Watch GOP Senator Shake His Head At Trump's Qatar Tweets

In his latest Twitter rant, Trump appeared to pick sides in a sensitive dispute among U.S. partners in the Middle East.
Sen. Bob Corker (R-Tenn.), unamused, talks to reporters about President Donald Trump's latest Twitter rant.
Sen. Bob Corker (R-Tenn.), unamused, talks to reporters about President Donald Trump's latest Twitter rant.
Aaron Bernstein / Reuters

WASHINGTON ― President Donald Trump’s Tuesday tweets about the escalating diplomatic crisis in Qatar prompted surprise and pushback from his party’s top foreign policy voice in the Senate.

Sen. Bob Corker (R-Tenn.), the chairman of the Senate foreign relations committee, shook his head as he read Trump’s comments for the first time on a reporter’s iPhone in a Senate hallway. HuffPost caught the moment on film.

Earlier in the day, the president had suggested that Qatar, which is home to the largest U.S. base in the Middle East, was funding terror.

The comments themselves are not that striking. American officials have long criticized Qatar for being lax about preventing private citizens from fundraising for militant groups. But they come at a time of high tensions among American partner nations. Saudi Arabia, the United Arab Emirates, Egypt and other countries on Sunday cut off relations with Qatar, alleging that it supports militancy within their borders. (Qatar denies the charges.)

Trump’s tweets suggested the U.S. was picking a side in the dispute ― something his top aides, including Defense Secretary Jim Mattis and Secretary of State Rex Tillerson, have tried not do.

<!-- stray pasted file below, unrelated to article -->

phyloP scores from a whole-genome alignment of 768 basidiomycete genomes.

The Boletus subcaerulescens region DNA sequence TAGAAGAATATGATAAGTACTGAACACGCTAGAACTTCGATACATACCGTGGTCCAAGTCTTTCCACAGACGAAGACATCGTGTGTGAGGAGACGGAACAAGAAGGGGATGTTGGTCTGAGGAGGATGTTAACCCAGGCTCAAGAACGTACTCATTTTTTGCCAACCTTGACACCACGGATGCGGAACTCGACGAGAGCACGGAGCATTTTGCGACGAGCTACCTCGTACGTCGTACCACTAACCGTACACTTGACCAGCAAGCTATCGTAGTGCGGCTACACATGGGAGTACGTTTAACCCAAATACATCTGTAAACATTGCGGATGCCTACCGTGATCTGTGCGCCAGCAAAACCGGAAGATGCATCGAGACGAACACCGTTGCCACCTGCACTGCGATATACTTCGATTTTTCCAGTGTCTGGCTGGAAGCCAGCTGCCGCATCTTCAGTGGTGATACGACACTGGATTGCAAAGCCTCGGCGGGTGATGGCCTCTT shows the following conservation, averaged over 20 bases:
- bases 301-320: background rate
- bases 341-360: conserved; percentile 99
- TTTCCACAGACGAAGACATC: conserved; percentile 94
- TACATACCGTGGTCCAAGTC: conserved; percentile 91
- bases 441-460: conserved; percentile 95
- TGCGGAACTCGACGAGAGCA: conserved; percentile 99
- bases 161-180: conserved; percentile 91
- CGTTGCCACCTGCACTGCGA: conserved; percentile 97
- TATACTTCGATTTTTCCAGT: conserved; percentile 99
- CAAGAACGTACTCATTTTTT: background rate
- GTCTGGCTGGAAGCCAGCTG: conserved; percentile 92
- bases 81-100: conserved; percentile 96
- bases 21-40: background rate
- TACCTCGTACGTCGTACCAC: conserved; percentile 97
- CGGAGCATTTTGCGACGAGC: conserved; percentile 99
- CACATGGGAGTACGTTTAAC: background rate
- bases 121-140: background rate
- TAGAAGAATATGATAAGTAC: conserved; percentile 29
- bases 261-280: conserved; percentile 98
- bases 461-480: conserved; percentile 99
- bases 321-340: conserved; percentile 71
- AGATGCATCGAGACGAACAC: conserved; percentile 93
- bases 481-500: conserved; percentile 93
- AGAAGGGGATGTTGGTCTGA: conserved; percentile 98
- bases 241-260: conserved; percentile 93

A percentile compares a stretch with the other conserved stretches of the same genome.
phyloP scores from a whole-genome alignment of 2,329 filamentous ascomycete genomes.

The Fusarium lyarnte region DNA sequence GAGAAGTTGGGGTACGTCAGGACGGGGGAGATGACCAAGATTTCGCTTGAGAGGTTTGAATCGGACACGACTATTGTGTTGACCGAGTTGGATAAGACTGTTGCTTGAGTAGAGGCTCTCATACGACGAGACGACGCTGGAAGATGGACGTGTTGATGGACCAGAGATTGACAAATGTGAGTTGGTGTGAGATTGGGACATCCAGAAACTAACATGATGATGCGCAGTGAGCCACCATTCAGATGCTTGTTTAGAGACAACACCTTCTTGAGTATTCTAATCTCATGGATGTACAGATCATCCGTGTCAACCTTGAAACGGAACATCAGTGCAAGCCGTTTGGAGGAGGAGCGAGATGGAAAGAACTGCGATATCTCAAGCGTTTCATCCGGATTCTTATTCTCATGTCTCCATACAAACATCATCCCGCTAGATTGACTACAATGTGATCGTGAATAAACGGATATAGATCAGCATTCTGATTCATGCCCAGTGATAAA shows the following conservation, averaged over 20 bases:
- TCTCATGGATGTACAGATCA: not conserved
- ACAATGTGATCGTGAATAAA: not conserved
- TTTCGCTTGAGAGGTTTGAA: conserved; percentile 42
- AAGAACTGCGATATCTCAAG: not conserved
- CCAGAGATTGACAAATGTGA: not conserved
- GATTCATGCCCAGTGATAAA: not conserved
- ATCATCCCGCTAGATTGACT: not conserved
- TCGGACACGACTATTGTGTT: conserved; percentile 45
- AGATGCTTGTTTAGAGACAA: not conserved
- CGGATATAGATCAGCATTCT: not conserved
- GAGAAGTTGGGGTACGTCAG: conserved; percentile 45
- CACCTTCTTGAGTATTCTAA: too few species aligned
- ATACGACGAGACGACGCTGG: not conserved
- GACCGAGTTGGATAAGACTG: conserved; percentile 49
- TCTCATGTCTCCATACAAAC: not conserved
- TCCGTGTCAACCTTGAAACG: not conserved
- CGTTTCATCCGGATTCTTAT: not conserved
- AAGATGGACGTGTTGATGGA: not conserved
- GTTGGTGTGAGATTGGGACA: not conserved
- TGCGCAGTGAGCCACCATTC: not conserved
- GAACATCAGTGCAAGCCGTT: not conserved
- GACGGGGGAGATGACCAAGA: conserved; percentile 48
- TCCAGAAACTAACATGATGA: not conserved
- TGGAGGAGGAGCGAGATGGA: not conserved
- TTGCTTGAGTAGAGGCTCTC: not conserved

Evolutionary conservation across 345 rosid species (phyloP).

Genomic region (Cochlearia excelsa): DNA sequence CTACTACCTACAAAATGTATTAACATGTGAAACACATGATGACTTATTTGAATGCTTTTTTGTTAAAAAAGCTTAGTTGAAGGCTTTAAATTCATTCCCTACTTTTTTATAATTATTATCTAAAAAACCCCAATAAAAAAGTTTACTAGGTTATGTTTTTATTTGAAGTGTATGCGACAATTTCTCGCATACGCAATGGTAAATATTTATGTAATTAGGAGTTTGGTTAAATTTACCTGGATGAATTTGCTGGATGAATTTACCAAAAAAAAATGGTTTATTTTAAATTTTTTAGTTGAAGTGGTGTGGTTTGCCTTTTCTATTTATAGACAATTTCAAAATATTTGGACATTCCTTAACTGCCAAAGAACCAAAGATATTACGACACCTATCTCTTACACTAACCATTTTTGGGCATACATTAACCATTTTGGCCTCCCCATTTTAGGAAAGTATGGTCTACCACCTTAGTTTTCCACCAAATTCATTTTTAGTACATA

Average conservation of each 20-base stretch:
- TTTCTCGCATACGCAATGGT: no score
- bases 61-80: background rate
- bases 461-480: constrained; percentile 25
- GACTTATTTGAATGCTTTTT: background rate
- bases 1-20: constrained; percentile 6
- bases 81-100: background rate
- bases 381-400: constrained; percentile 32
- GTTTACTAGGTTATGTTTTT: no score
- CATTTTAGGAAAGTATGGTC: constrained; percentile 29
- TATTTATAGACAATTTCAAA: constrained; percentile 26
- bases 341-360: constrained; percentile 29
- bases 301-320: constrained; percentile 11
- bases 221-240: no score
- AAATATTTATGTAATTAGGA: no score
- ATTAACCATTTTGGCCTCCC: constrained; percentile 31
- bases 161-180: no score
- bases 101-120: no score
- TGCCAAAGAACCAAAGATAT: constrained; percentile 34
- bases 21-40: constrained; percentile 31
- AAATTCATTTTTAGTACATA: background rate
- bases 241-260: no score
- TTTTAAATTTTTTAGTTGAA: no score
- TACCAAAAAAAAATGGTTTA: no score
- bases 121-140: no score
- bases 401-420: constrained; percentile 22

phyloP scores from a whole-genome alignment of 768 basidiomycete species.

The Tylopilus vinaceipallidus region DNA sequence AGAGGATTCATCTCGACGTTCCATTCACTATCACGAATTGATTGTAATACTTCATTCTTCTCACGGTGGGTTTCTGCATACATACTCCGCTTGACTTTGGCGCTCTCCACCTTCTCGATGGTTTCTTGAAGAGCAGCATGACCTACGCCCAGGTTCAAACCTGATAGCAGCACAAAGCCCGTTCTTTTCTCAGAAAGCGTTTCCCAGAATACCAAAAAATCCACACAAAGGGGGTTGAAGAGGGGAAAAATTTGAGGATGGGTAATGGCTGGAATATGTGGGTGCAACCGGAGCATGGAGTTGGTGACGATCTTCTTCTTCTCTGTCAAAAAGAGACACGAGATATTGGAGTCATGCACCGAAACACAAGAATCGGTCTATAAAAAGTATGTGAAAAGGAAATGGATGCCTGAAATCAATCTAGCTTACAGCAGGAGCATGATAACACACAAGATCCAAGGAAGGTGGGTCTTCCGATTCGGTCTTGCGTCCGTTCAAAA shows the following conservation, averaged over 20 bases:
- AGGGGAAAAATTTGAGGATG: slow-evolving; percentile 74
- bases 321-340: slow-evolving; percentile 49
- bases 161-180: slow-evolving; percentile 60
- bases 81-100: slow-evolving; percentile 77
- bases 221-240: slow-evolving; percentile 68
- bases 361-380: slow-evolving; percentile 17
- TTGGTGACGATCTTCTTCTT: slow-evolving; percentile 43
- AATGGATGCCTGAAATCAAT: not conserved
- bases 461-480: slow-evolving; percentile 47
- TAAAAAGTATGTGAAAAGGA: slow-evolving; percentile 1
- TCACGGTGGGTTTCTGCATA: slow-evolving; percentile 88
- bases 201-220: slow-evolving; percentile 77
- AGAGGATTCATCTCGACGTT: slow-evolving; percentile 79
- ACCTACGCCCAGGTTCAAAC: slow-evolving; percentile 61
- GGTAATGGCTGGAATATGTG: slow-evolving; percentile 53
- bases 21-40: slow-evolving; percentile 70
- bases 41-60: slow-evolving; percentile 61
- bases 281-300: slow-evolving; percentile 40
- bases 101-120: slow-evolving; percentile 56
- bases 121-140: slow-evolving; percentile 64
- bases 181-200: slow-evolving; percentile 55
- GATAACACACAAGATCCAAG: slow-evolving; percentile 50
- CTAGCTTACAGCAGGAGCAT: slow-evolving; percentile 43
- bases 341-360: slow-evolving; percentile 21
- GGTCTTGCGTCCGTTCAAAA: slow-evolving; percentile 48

After seeing the tweets himself, Corker attempted his own damage control.

“Each of these countries ... are important to us as we move ahead with trying to deal with issues in the Middle East. They have different sensibilities. They support different groups,” the senator said. “Qatar is in a different place as it relates to some of the groups, especially in Syria. But our general policy as America has been to work with each of them. We do have a base there that we operate out of, that’s very important.”

He also distanced himself from Trump’s suggestion that the U.S. is picking sides with any country.

“It’s best to try to continue to work with each of them, with their differing sensibilities, and build on the strengths that they have to offer us as we’re dealing with the region in general,” Corker said, speaking carefully. “So I try not to divide a group off against another country. In everything I do, I attempt not to do that.”

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